Having three children under 10, a reasonable proportion of my time is spent watching children’s programmes. While I have of late been damning the notion that there is such thing as a digital native, no one can doubt that we live in a far more media saturated world than the one we grew up in. Whether this actually has far reaching cognitive impacts is another thing, but it is a challenge as a parent to find the balance in a world where children could theoretically watch a programme literally all the time. This is even more so the case in world where the moral posturing and virtue signalling around children’s culture (a rather clumsy formulation, but there you go) is stronger than ever
Anyhow, one of my very favourite programmes is the OctonautsSlightly magna-ified sea creatures posse who embark on Jacques Cousteau-ish adventures, this show – based on Meomi’s book series (though somewhat more grounded in realistic marine biology)
The shows are warm, engaging, and often rather witty. It feels a little churlish to begin a series of occasional blog posts with a mild criticism, especially in an otherwise delightful episode… but here we go.
“The Octonauts and the Manatees” involves the Octonauts moving a group of manatees away from a lightning storm. In this episode, the manatees themselves are engagingly detailed, laid-back surfer-dude type vegetarians. Gentle tiki tiki music plays as their theme. Indeed, they are one of my favourite among the creatures the Octonauts help (and in real life too – and I am sad to report just discovering that Snooty the world’s oldest manatee died only a couple of weeks ago.
Back to the Octonauts, what’s not to love? Well, there is one thing… probably the only quibble I have with the whole Octonaut canon (except possibly a mild tendency to product placement)
In this episode, Captain Barnacles’ GUP is struck by lightning. This is what leads to him meeting the manatees in the first place, and therefore his rescue. However, Barnacles has to abandon his GUP and finds his paw stuck in a giant claw. He cannot move at all. Yet he does not ask his fellow Octonauts for help – despite multiple occasions to do so, and ultimately runs perilously short of air. I won’t ruin anything else (well, this is a children’s programme) but Barnacles is show subjugating his own life or death situation to the need to have the manatees looked after.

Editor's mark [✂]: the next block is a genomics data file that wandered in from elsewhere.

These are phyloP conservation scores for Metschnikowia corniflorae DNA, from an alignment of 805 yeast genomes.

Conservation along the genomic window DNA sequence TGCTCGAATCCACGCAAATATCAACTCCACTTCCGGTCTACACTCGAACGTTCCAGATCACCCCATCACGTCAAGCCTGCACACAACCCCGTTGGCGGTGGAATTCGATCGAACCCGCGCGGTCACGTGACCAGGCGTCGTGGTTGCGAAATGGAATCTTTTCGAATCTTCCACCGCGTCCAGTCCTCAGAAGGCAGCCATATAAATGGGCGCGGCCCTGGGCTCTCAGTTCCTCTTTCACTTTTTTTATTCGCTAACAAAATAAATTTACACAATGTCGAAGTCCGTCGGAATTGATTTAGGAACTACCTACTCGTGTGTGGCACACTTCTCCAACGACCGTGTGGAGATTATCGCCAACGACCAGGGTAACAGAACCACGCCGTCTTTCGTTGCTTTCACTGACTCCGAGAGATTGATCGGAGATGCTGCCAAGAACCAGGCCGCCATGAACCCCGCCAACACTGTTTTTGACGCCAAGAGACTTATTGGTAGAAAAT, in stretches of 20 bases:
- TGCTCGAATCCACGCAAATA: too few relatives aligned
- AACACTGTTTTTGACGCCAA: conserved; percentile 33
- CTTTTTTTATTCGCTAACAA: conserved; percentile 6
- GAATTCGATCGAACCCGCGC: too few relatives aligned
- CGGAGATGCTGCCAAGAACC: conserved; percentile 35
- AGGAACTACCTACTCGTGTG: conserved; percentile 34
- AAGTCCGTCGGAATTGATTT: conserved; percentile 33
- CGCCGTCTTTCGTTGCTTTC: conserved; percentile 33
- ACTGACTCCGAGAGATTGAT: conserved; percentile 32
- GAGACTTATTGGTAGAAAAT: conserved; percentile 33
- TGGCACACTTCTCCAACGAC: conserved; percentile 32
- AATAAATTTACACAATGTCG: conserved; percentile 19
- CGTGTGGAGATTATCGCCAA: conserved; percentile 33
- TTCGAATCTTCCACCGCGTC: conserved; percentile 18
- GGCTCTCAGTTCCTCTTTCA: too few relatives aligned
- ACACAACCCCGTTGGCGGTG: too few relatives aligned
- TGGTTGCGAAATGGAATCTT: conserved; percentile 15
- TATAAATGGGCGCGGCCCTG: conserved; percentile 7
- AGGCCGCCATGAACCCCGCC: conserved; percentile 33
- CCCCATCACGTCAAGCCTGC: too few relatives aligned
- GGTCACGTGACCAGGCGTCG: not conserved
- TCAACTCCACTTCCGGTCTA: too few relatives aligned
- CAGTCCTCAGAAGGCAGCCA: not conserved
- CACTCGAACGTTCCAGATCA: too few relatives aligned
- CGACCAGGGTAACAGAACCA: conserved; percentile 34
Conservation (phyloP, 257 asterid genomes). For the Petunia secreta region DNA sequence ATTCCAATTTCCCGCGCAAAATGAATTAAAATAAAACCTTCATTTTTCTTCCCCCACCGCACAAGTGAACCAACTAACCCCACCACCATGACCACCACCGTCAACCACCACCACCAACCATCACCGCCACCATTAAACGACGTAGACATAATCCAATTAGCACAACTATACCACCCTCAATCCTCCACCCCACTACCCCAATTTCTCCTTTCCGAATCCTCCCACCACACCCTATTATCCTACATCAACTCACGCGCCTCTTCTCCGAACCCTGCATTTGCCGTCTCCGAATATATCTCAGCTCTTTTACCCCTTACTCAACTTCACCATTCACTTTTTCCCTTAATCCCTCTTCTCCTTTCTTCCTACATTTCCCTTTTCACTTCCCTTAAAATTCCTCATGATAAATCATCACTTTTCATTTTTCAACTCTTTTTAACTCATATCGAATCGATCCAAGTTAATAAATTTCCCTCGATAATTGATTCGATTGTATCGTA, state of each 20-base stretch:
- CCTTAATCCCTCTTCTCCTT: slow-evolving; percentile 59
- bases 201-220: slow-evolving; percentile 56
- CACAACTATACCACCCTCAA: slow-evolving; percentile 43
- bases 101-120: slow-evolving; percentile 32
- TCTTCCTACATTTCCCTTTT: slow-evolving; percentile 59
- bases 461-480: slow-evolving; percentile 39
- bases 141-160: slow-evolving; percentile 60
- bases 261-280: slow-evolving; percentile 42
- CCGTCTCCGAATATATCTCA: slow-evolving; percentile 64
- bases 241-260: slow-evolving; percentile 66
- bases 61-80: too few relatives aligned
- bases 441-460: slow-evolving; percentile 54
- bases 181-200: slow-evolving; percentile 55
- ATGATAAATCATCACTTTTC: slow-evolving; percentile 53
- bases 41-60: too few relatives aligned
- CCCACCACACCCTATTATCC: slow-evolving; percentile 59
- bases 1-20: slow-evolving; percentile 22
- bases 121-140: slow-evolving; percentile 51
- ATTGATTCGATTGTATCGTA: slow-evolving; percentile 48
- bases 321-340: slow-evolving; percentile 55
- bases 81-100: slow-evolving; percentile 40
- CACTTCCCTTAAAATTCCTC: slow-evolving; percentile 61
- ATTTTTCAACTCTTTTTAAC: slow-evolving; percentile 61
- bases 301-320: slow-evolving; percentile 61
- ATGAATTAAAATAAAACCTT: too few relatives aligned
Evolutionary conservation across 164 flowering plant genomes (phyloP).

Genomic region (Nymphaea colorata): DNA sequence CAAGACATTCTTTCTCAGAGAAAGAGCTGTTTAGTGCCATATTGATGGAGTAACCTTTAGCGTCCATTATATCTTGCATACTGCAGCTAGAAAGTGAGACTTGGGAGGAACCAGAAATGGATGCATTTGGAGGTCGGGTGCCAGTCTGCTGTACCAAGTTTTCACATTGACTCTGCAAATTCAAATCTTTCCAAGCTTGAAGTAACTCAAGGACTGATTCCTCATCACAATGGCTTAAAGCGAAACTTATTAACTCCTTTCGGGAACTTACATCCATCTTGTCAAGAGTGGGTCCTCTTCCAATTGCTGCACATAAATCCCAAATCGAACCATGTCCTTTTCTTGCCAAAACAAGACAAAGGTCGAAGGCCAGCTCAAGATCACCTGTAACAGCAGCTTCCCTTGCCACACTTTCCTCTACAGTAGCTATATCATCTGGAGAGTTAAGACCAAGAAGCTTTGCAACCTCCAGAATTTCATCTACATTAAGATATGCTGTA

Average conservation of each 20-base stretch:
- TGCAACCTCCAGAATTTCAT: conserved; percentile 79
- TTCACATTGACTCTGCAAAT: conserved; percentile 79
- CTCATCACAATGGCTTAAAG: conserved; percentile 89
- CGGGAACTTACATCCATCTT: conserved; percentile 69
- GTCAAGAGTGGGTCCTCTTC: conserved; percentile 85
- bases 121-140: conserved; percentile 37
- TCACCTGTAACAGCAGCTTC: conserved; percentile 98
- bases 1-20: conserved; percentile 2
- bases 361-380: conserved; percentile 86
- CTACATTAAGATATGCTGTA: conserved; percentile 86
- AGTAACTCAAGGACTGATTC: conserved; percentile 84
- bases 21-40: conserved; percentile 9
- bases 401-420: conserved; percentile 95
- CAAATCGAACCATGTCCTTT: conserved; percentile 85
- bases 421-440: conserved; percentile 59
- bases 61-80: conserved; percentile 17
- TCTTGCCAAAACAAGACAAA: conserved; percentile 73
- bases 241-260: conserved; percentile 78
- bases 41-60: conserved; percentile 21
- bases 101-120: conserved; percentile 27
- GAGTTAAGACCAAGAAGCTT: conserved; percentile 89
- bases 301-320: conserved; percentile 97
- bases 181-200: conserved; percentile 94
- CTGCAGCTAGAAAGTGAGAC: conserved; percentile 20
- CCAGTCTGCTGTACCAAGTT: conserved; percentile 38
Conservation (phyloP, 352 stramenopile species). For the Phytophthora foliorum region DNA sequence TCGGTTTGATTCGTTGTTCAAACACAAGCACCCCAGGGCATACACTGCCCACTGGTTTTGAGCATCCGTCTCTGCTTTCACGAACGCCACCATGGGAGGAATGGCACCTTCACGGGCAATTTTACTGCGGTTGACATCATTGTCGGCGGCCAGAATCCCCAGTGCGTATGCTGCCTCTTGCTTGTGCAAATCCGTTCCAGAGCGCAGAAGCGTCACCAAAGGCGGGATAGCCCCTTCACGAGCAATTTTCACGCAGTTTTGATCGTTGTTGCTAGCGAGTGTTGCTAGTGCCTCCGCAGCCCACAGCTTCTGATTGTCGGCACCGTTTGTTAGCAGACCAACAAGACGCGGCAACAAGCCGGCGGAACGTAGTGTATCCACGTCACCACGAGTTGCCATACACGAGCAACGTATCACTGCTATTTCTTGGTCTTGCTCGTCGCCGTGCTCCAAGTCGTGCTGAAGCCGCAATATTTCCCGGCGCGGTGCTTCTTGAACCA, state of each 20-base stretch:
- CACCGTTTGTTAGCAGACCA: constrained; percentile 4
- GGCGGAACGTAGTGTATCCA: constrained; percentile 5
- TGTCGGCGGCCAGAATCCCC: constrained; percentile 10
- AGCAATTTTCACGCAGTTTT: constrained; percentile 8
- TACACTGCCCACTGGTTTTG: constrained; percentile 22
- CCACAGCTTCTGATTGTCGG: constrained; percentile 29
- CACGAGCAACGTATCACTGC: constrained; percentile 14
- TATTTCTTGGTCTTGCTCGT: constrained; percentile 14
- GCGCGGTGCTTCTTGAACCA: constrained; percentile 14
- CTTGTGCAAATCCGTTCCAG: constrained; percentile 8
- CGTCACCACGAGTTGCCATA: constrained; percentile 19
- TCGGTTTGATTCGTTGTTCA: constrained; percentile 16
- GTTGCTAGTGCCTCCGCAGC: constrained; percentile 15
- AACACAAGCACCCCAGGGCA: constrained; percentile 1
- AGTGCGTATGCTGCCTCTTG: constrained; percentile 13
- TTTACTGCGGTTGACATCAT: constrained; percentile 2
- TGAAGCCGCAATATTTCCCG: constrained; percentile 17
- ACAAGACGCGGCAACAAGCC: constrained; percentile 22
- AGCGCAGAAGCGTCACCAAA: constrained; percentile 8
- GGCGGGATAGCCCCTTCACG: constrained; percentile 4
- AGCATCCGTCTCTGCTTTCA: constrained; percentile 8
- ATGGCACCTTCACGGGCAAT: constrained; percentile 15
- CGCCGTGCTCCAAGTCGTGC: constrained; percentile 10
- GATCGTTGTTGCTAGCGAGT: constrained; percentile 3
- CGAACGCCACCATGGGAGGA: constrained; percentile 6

The Octonauts spirit of helping all creatures great and small is admirable (although the moral dilemma of how one helps prey evade predator, and in the next episode predator out of their snafu, is not fully grappled with) In this episode, however, I was a bit disturbed by how far Barnacles takes the principle of not asking for help while the manatees need help. It is a well established principle that if you take care of others, you need to take of yourself. In life support courses from simple CPR ones to Basic Life Support to Advanced Cardiac Life Support it is emphasised to check one’s own safety first. This is for a good reason; dead, you can’t help anyone much.
Octonauts is a wonderful show and I hope to blog more (and in a more openly enthuiastic vein) about some of the episodes in future – but this rather reckless self-denial is something I wish were a little different.